Cross-over distortion is inherent in any class AB amplifier (it comes from the class B element). Only using pure class A avoids cross-over distortion. The more quiescent current, the less cross-over distortion (but more heating). As most amplifiers sold in the period 1980-2015 were class AB amplifiers and had cross-over distortion, it is something we have lived with for decades and only very few trained ears will really notice. Don't worry!
 
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nine0nine

Member
2011-07-14 10:22 am
Not sure if I am barking up the wrong tree here, but here's my current situation.

My voltmeter is set to 2v range, so I should be looking at lowering the trimpot until it reads 0.015v so its 15mV, correct?

It seems the starting voltage was 440mV, at least with my 'methods'. 440 down to 15 seems...a lot
 

nine0nine

Member
2011-07-14 10:22 am
and what do you know, it works!

really surprised, but after 10 minutes of playing an mp3 from an old phone, it was warm, but actually cooler than I expected, so If needs be I could probably raise the power a little.

Now to do the other amp and try and figure out how I'm gonna fit the other bits.
 
and what do you know, it works!

really surprised, but after 10 minutes of playing an mp3 from an old phone, it was warm, but actually cooler than I expected, so If needs be I could probably raise the power a little.

Now to do the other amp and try and figure out how I'm gonna fit the other bits.


The (total) quiescent current you know by measuring the voltage across one 0.25 Ohm/5W resistor, divide this voltage with 0.25 Ohm and multiply by 2 because you have two power transistors in parallel.
That current you can adjust as you like as long as the components and heatsink do not become more than some 45 degrees (Celsius) warm. In principle, the higher quiescent current the less cross-over distortion. But above a certain quiescent current, the cross-over distortion is reduced very little with further increase in quiescent current while the idle power loss increases linearly. The idle power loss is calculated as the total quiescent current times the full supply voltage measured from "+" to "-". It can be quite a lot. Think of "Greta" when you turn the current up :).
Anyway, have fun with your newly recovered amplifier/electrical heater.
 

nine0nine

Member
2011-07-14 10:22 am
That current you can adjust as you like as long as the components and heatsink do not become more than some 45 degrees (Celsius) warm. ...

Anyway, have fun with your newly recovered amplifier/electrical heater.

I originally tried to test the temp with a coffee thermometer (hot water probe thing) and I was hitting 70 on the heatsink, that was before I reduced the power though, it seems easily under 45 now.
 

nine0nine

Member
2011-07-14 10:22 am
The other channel, does it use the same heatsink?

well, it does...

The other amp was the first one I powered up before learning of the amps great heating prowess, and at the time I didn't have the heat sink anywhere near set up properly, so after a minute or so I got a whisp of smoke before I pulled the plug on it. I'm not sure if it was just some plastic casing that melted or something more serious...but...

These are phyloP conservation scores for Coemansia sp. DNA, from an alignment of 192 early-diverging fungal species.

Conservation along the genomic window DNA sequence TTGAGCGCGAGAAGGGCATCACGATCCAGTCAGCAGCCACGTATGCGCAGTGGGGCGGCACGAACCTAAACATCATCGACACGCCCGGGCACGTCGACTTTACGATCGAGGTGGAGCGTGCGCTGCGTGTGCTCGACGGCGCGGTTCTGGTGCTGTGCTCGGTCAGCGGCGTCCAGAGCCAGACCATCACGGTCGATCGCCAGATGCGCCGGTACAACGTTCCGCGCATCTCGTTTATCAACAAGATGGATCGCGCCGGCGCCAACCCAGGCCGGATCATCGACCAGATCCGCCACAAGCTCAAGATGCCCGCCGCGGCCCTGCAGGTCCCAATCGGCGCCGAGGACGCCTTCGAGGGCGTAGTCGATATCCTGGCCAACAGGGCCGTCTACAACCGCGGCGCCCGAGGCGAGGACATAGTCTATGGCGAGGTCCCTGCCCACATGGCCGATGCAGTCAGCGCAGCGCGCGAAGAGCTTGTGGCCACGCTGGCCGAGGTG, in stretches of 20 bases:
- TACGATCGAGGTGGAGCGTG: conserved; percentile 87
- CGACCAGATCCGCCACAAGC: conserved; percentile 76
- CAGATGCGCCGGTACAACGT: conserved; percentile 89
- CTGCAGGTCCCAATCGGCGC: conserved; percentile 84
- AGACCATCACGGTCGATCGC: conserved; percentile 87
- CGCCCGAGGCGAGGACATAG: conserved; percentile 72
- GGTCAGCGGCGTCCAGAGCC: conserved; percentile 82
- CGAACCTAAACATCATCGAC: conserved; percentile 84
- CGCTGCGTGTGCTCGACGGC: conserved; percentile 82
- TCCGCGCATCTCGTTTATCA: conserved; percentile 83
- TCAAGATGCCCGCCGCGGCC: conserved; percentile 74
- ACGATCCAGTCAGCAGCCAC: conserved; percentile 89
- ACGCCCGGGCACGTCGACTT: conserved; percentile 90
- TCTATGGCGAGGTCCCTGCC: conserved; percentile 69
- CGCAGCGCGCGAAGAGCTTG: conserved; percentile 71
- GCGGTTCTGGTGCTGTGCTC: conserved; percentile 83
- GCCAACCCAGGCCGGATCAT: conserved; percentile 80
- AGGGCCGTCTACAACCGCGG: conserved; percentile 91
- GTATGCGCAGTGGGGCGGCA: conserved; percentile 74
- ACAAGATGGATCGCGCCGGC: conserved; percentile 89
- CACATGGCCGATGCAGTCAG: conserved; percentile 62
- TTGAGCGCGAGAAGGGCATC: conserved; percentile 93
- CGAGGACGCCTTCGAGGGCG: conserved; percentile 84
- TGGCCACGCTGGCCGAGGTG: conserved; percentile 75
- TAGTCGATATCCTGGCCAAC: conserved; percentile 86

I rewired it up just now, with a correctly set up heatsink and after a few seconds, one of the resisters burnt out, with a bright flame and a pleasant aroma of toast. I'm not sure now if that's a repercussion from the first turn on, or something new.

Looks like I'll put the amp on hold again, although I can still work on the preamp section with my one working channel. Will order another kit and give it one last try. The kit itself is pretty cheap as it doesn't come with capacitors, presuming mine are still OK.
 

AllenB

Moderator
Paid Member
2008-10-18 11:31 am
I understand this is frustrating. I think you need to identify the minimum current setting on the pot and set up your case and wiring. High current can come later.

I have a 15x30x5cm heatsink. Two channels, just under 1A each, +/-24V rails so that's about 90W. The heatsinks get very warm but not hot.

Your resistors don't look like 5W resistors (maybe I'm struggling with the photo). 440mV would be creating less than 1W. This could be a problem.

Is there a chance you could get a variac, or make a light bulb tester? What about substituting a different transformer for testing? It is good to see a circuit with reduced voltage so you can see it is in order at low dissipation.
 
well, it does...

The other amp was the first one I powered up before learning of the amps great heating prowess, and at the time I didn't have the heat sink anywhere near set up properly, so after a minute or so I got a whisp of smoke before I pulled the plug on it. I'm not sure if it was just some plastic casing that melted or something more serious...but...

I rewired it up just now, with a correctly set up heatsink and after a few seconds, one of the resisters burnt out, with a bright flame and a pleasant aroma of toast. I'm not sure now if that's a repercussion from the first turn on, or something new.

Looks like I'll put the amp on hold again, although I can still work on the preamp section with my one working channel. Will order another kit and give it one last try. The kit itself is pretty cheap as it doesn't come with capacitors, presuming mine are still OK.


If it gets so hot that it smokes, the transistors are probably ruined. Ruined may mean short-circuited. If short-circuited, the power resistors may have much more voltage across them and they burn.
With a modest price and unless you are experienced with amplifier fault finding, you better buy a new module. Else you have to find and order replacement parts, await arrival etc....